Wednesday, December 8, 2010

Bald Eagles and Key Lime Pie

Another absolutely terrific Wizard's Wild Weekend is now just a memory...but what a really great memory it is!

My trip to Florida, using up another excess week of time-share, was carefully planned to coincide with Wizard's Wild Weekend, a get-together assembled by LD rider Kevin Healey and held at Cedar Key FL the first weekend of December. This year's was the fifth annual event and we were blessed with perfect weather.

The timeshare unit at Marriott's Sabal Palms was just about the most luxurious unit I've encountered in all my years of timeshare ownership. It was equal to the unit I had at The Ridge in Sedona for opulence and luxury.

But all good things must come to an end, and on Friday I packed up the bike and departed Lake Buena Vista, aiming the bike toward Gator Joe's on Lake Weir enroute to Cedar Key. A fellow MTF member sent me a most excellent route to get me to Gator Joe's, a route which had plenty of curvy, hilly roads and not much traffic. Perfect!!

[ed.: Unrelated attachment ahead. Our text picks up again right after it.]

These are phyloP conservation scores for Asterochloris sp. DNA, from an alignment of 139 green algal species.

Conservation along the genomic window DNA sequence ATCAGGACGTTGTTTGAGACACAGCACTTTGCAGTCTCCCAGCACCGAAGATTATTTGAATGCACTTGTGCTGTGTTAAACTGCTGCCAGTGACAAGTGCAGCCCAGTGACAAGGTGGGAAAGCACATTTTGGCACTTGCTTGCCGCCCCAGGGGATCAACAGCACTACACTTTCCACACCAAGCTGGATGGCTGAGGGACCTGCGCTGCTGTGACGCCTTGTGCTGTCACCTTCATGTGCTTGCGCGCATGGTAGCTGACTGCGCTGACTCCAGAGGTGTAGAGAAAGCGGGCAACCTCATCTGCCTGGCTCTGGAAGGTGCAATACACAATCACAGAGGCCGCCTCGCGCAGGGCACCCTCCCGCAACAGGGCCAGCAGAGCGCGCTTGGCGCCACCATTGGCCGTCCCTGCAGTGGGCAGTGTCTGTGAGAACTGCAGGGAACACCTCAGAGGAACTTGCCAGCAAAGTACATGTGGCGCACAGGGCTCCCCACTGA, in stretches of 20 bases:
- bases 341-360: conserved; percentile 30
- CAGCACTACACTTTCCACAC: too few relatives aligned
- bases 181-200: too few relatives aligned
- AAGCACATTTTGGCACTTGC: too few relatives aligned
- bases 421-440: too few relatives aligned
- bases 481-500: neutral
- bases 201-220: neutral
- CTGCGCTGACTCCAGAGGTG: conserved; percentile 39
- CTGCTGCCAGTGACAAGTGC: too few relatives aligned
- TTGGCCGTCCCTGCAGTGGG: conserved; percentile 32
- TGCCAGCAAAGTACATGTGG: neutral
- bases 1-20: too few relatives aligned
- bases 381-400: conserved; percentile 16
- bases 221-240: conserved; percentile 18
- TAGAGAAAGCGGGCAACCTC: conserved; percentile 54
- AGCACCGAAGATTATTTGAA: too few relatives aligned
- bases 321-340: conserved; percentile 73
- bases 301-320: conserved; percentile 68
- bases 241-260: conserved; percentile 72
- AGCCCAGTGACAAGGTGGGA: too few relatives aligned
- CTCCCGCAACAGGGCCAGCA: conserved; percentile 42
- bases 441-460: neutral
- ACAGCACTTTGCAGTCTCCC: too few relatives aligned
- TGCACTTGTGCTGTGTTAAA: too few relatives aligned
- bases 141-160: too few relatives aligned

Our group pretty much took over Gator Joe's, totally overwhelming the two wait-staff and probably sending the kitchen into a tizzy, despite Kevin's having called the restaurant a few days earlier to give them a heads' up. I had a most excellent crawfish chowder with a hunk of some of the best cornbread I've ever eaten. Very soon, though, the parking lot emptied out and many bikes headed northwest toward Cedar Key and the weekend adventures.